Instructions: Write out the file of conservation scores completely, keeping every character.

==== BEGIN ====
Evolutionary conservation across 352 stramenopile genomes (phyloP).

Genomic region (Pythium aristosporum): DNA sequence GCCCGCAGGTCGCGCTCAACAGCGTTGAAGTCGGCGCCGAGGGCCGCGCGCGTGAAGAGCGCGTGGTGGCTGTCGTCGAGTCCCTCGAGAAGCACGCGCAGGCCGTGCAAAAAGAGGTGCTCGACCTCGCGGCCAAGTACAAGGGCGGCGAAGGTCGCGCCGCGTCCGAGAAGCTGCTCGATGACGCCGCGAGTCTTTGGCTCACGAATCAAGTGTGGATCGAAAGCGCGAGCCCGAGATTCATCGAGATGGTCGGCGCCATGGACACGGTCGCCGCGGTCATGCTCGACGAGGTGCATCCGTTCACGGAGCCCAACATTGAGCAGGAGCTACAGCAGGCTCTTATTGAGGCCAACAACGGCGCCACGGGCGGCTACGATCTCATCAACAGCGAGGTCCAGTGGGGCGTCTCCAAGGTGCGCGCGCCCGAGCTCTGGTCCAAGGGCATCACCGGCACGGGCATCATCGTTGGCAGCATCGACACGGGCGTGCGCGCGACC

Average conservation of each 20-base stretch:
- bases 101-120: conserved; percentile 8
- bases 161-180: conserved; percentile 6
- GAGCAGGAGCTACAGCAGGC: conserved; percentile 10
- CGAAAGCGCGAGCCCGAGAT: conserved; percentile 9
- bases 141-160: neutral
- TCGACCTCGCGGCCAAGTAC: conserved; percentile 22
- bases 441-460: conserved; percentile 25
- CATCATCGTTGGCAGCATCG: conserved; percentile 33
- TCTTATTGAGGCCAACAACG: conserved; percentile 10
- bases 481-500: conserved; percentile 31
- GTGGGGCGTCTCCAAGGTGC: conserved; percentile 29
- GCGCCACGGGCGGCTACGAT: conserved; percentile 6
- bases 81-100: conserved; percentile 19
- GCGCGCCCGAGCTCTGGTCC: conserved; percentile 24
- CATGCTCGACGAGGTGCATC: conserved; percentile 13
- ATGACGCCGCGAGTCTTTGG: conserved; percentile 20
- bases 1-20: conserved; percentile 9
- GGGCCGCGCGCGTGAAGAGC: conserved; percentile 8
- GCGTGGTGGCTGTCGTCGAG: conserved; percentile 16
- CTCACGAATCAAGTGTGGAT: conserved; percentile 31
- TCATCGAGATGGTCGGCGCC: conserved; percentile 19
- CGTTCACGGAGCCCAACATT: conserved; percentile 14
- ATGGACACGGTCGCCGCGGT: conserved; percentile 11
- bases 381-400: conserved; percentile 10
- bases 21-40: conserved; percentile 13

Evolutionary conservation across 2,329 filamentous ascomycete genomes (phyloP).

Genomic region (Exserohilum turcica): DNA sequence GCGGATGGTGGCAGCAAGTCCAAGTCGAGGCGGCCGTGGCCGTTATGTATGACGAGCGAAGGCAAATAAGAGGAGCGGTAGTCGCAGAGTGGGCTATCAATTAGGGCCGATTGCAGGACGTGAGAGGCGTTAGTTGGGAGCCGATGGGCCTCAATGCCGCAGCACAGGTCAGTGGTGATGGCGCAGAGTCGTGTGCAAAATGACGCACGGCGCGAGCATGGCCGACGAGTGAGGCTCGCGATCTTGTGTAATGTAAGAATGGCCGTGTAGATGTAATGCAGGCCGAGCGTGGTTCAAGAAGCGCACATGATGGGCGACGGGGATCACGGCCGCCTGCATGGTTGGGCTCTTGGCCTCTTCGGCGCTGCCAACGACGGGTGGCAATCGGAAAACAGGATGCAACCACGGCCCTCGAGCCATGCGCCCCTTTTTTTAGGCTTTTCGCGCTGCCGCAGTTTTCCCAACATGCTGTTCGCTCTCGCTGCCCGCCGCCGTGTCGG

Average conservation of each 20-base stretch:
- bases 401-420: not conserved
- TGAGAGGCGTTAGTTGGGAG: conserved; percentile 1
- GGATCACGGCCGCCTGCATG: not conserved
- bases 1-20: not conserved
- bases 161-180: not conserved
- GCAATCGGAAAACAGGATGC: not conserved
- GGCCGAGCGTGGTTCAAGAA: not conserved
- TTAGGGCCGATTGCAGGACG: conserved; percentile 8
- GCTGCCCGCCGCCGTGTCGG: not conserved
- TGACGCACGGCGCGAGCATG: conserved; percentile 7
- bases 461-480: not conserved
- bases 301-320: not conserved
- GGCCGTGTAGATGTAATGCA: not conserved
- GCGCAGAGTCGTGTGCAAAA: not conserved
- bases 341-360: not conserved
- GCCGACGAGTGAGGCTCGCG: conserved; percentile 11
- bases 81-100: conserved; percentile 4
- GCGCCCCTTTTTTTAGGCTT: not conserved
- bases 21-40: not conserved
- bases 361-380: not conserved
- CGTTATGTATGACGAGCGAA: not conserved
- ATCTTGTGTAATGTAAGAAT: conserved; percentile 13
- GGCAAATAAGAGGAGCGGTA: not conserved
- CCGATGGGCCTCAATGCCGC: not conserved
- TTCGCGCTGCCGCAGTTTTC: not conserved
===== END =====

Evolutionary conservation across 352 stramenopile genomes (phyloP).

Genomic region (Pythium aristosporum): DNA sequence GCCCGCAGGTCGCGCTCAACAGCGTTGAAGTCGGCGCCGAGGGCCGCGCGCGTGAAGAGCGCGTGGTGGCTGTCGTCGAGTCCCTCGAGAAGCACGCGCAGGCCGTGCAAAAAGAGGTGCTCGACCTCGCGGCCAAGTACAAGGGCGGCGAAGGTCGCGCCGCGTCCGAGAAGCTGCTCGATGACGCCGCGAGTCTTTGGCTCACGAATCAAGTGTGGATCGAAAGCGCGAGCCCGAGATTCATCGAGATGGTCGGCGCCATGGACACGGTCGCCGCGGTCATGCTCGACGAGGTGCATCCGTTCACGGAGCCCAACATTGAGCAGGAGCTACAGCAGGCTCTTATTGAGGCCAACAACGGCGCCACGGGCGGCTACGATCTCATCAACAGCGAGGTCCAGTGGGGCGTCTCCAAGGTGCGCGCGCCCGAGCTCTGGTCCAAGGGCATCACCGGCACGGGCATCATCGTTGGCAGCATCGACACGGGCGTGCGCGCGACC

Average conservation of each 20-base stretch:
- bases 101-120: conserved; percentile 8
- bases 161-180: conserved; percentile 6
- GAGCAGGAGCTACAGCAGGC: conserved; percentile 10
- CGAAAGCGCGAGCCCGAGAT: conserved; percentile 9
- bases 141-160: neutral
- TCGACCTCGCGGCCAAGTAC: conserved; percentile 22
- bases 441-460: conserved; percentile 25
- CATCATCGTTGGCAGCATCG: conserved; percentile 33
- TCTTATTGAGGCCAACAACG: conserved; percentile 10
- bases 481-500: conserved; percentile 31
- GTGGGGCGTCTCCAAGGTGC: conserved; percentile 29
- GCGCCACGGGCGGCTACGAT: conserved; percentile 6
- bases 81-100: conserved; percentile 19
- GCGCGCCCGAGCTCTGGTCC: conserved; percentile 24
- CATGCTCGACGAGGTGCATC: conserved; percentile 13
- ATGACGCCGCGAGTCTTTGG: conserved; percentile 20
- bases 1-20: conserved; percentile 9
- GGGCCGCGCGCGTGAAGAGC: conserved; percentile 8
- GCGTGGTGGCTGTCGTCGAG: conserved; percentile 16
- CTCACGAATCAAGTGTGGAT: conserved; percentile 31
- TCATCGAGATGGTCGGCGCC: conserved; percentile 19
- CGTTCACGGAGCCCAACATT: conserved; percentile 14
- ATGGACACGGTCGCCGCGGT: conserved; percentile 11
- bases 381-400: conserved; percentile 10
- bases 21-40: conserved; percentile 13

Evolutionary conservation across 2,329 filamentous ascomycete genomes (phyloP).

Genomic region (Exserohilum turcica): DNA sequence GCGGATGGTGGCAGCAAGTCCAAGTCGAGGCGGCCGTGGCCGTTATGTATGACGAGCGAAGGCAAATAAGAGGAGCGGTAGTCGCAGAGTGGGCTATCAATTAGGGCCGATTGCAGGACGTGAGAGGCGTTAGTTGGGAGCCGATGGGCCTCAATGCCGCAGCACAGGTCAGTGGTGATGGCGCAGAGTCGTGTGCAAAATGACGCACGGCGCGAGCATGGCCGACGAGTGAGGCTCGCGATCTTGTGTAATGTAAGAATGGCCGTGTAGATGTAATGCAGGCCGAGCGTGGTTCAAGAAGCGCACATGATGGGCGACGGGGATCACGGCCGCCTGCATGGTTGGGCTCTTGGCCTCTTCGGCGCTGCCAACGACGGGTGGCAATCGGAAAACAGGATGCAACCACGGCCCTCGAGCCATGCGCCCCTTTTTTTAGGCTTTTCGCGCTGCCGCAGTTTTCCCAACATGCTGTTCGCTCTCGCTGCCCGCCGCCGTGTCGG

Average conservation of each 20-base stretch:
- bases 401-420: not conserved
- TGAGAGGCGTTAGTTGGGAG: conserved; percentile 1
- GGATCACGGCCGCCTGCATG: not conserved
- bases 1-20: not conserved
- bases 161-180: not conserved
- GCAATCGGAAAACAGGATGC: not conserved
- GGCCGAGCGTGGTTCAAGAA: not conserved
- TTAGGGCCGATTGCAGGACG: conserved; percentile 8
- GCTGCCCGCCGCCGTGTCGG: not conserved
- TGACGCACGGCGCGAGCATG: conserved; percentile 7
- bases 461-480: not conserved
- bases 301-320: not conserved
- GGCCGTGTAGATGTAATGCA: not conserved
- GCGCAGAGTCGTGTGCAAAA: not conserved
- bases 341-360: not conserved
- GCCGACGAGTGAGGCTCGCG: conserved; percentile 11
- bases 81-100: conserved; percentile 4
- GCGCCCCTTTTTTTAGGCTT: not conserved
- bases 21-40: not conserved
- bases 361-380: not conserved
- CGTTATGTATGACGAGCGAA: not conserved
- ATCTTGTGTAATGTAAGAAT: conserved; percentile 13
- GGCAAATAAGAGGAGCGGTA: not conserved
- CCGATGGGCCTCAATGCCGC: not conserved
- TTCGCGCTGCCGCAGTTTTC: not conserved